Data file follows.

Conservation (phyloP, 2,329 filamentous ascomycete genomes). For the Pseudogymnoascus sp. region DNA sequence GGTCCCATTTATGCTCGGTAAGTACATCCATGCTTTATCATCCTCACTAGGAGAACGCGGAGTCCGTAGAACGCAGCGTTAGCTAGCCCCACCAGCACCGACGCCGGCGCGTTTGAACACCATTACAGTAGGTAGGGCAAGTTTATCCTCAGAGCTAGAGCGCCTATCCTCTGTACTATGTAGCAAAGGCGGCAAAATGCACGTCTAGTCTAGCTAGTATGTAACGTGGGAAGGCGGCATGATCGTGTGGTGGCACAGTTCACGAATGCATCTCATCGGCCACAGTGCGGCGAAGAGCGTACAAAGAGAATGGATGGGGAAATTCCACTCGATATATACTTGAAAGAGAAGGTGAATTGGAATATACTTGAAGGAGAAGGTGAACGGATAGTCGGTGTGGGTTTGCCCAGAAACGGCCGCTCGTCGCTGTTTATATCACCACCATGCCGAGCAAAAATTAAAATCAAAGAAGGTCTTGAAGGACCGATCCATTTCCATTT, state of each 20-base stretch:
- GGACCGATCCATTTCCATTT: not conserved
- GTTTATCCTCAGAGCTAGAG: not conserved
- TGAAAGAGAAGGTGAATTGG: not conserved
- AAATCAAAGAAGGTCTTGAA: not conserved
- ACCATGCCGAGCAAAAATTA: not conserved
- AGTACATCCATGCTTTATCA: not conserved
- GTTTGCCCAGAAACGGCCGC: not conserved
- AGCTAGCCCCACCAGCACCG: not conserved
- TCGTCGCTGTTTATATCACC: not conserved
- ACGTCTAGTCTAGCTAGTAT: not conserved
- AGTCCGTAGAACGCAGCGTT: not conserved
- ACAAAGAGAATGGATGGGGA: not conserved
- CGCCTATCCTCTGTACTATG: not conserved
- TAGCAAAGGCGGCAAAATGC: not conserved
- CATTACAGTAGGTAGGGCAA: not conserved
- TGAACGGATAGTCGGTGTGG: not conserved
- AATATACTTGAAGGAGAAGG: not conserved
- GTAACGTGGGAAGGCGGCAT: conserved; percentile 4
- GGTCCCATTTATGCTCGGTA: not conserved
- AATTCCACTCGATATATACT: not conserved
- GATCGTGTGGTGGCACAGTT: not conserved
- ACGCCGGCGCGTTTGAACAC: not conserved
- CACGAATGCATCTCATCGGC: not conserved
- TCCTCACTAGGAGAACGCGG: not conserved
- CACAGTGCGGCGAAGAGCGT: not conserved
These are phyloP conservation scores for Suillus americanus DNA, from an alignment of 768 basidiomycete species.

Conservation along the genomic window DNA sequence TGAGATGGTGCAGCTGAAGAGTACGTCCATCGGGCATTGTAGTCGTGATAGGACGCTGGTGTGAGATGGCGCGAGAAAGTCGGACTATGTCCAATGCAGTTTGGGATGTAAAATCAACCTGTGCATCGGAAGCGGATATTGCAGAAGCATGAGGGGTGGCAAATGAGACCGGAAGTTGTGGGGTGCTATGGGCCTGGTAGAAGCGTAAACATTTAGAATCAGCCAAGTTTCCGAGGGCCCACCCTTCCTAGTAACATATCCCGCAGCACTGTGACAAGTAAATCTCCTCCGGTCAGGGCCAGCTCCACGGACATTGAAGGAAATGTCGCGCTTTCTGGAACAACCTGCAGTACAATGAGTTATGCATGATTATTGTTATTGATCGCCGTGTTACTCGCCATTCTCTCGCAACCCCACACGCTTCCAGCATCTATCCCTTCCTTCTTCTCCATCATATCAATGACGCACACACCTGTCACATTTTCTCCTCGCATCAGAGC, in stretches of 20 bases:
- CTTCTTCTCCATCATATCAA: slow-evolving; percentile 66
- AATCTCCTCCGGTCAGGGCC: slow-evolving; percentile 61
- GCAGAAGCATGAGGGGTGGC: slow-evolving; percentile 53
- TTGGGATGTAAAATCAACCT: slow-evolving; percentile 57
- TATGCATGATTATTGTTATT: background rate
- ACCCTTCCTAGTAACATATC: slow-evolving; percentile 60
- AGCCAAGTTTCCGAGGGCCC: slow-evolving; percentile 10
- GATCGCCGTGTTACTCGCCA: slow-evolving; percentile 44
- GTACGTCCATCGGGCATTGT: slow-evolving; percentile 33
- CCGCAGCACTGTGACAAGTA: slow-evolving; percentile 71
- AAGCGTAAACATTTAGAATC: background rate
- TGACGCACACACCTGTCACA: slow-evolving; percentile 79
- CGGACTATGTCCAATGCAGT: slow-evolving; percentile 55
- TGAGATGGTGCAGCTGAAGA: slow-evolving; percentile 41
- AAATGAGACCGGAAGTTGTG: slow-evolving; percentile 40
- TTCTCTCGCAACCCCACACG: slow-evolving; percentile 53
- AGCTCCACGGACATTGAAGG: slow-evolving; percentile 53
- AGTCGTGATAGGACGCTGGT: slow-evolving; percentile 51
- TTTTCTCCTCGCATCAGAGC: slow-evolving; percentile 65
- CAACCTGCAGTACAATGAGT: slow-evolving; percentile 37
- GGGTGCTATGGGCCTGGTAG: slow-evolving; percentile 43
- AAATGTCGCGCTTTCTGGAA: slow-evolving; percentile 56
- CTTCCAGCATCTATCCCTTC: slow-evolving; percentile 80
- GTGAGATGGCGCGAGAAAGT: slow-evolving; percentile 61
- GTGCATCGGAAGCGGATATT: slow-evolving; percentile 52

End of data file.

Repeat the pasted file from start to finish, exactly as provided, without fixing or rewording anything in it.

Conservation (phyloP, 2,329 filamentous ascomycete genomes). For the Pseudogymnoascus sp. region DNA sequence GGTCCCATTTATGCTCGGTAAGTACATCCATGCTTTATCATCCTCACTAGGAGAACGCGGAGTCCGTAGAACGCAGCGTTAGCTAGCCCCACCAGCACCGACGCCGGCGCGTTTGAACACCATTACAGTAGGTAGGGCAAGTTTATCCTCAGAGCTAGAGCGCCTATCCTCTGTACTATGTAGCAAAGGCGGCAAAATGCACGTCTAGTCTAGCTAGTATGTAACGTGGGAAGGCGGCATGATCGTGTGGTGGCACAGTTCACGAATGCATCTCATCGGCCACAGTGCGGCGAAGAGCGTACAAAGAGAATGGATGGGGAAATTCCACTCGATATATACTTGAAAGAGAAGGTGAATTGGAATATACTTGAAGGAGAAGGTGAACGGATAGTCGGTGTGGGTTTGCCCAGAAACGGCCGCTCGTCGCTGTTTATATCACCACCATGCCGAGCAAAAATTAAAATCAAAGAAGGTCTTGAAGGACCGATCCATTTCCATTT, state of each 20-base stretch:
- GGACCGATCCATTTCCATTT: not conserved
- GTTTATCCTCAGAGCTAGAG: not conserved
- TGAAAGAGAAGGTGAATTGG: not conserved
- AAATCAAAGAAGGTCTTGAA: not conserved
- ACCATGCCGAGCAAAAATTA: not conserved
- AGTACATCCATGCTTTATCA: not conserved
- GTTTGCCCAGAAACGGCCGC: not conserved
- AGCTAGCCCCACCAGCACCG: not conserved
- TCGTCGCTGTTTATATCACC: not conserved
- ACGTCTAGTCTAGCTAGTAT: not conserved
- AGTCCGTAGAACGCAGCGTT: not conserved
- ACAAAGAGAATGGATGGGGA: not conserved
- CGCCTATCCTCTGTACTATG: not conserved
- TAGCAAAGGCGGCAAAATGC: not conserved
- CATTACAGTAGGTAGGGCAA: not conserved
- TGAACGGATAGTCGGTGTGG: not conserved
- AATATACTTGAAGGAGAAGG: not conserved
- GTAACGTGGGAAGGCGGCAT: conserved; percentile 4
- GGTCCCATTTATGCTCGGTA: not conserved
- AATTCCACTCGATATATACT: not conserved
- GATCGTGTGGTGGCACAGTT: not conserved
- ACGCCGGCGCGTTTGAACAC: not conserved
- CACGAATGCATCTCATCGGC: not conserved
- TCCTCACTAGGAGAACGCGG: not conserved
- CACAGTGCGGCGAAGAGCGT: not conserved
These are phyloP conservation scores for Suillus americanus DNA, from an alignment of 768 basidiomycete species.

Conservation along the genomic window DNA sequence TGAGATGGTGCAGCTGAAGAGTACGTCCATCGGGCATTGTAGTCGTGATAGGACGCTGGTGTGAGATGGCGCGAGAAAGTCGGACTATGTCCAATGCAGTTTGGGATGTAAAATCAACCTGTGCATCGGAAGCGGATATTGCAGAAGCATGAGGGGTGGCAAATGAGACCGGAAGTTGTGGGGTGCTATGGGCCTGGTAGAAGCGTAAACATTTAGAATCAGCCAAGTTTCCGAGGGCCCACCCTTCCTAGTAACATATCCCGCAGCACTGTGACAAGTAAATCTCCTCCGGTCAGGGCCAGCTCCACGGACATTGAAGGAAATGTCGCGCTTTCTGGAACAACCTGCAGTACAATGAGTTATGCATGATTATTGTTATTGATCGCCGTGTTACTCGCCATTCTCTCGCAACCCCACACGCTTCCAGCATCTATCCCTTCCTTCTTCTCCATCATATCAATGACGCACACACCTGTCACATTTTCTCCTCGCATCAGAGC, in stretches of 20 bases:
- CTTCTTCTCCATCATATCAA: slow-evolving; percentile 66
- AATCTCCTCCGGTCAGGGCC: slow-evolving; percentile 61
- GCAGAAGCATGAGGGGTGGC: slow-evolving; percentile 53
- TTGGGATGTAAAATCAACCT: slow-evolving; percentile 57
- TATGCATGATTATTGTTATT: background rate
- ACCCTTCCTAGTAACATATC: slow-evolving; percentile 60
- AGCCAAGTTTCCGAGGGCCC: slow-evolving; percentile 10
- GATCGCCGTGTTACTCGCCA: slow-evolving; percentile 44
- GTACGTCCATCGGGCATTGT: slow-evolving; percentile 33
- CCGCAGCACTGTGACAAGTA: slow-evolving; percentile 71
- AAGCGTAAACATTTAGAATC: background rate
- TGACGCACACACCTGTCACA: slow-evolving; percentile 79
- CGGACTATGTCCAATGCAGT: slow-evolving; percentile 55
- TGAGATGGTGCAGCTGAAGA: slow-evolving; percentile 41
- AAATGAGACCGGAAGTTGTG: slow-evolving; percentile 40
- TTCTCTCGCAACCCCACACG: slow-evolving; percentile 53
- AGCTCCACGGACATTGAAGG: slow-evolving; percentile 53
- AGTCGTGATAGGACGCTGGT: slow-evolving; percentile 51
- TTTTCTCCTCGCATCAGAGC: slow-evolving; percentile 65
- CAACCTGCAGTACAATGAGT: slow-evolving; percentile 37
- GGGTGCTATGGGCCTGGTAG: slow-evolving; percentile 43
- AAATGTCGCGCTTTCTGGAA: slow-evolving; percentile 56
- CTTCCAGCATCTATCCCTTC: slow-evolving; percentile 80
- GTGAGATGGCGCGAGAAAGT: slow-evolving; percentile 61
- GTGCATCGGAAGCGGATATT: slow-evolving; percentile 52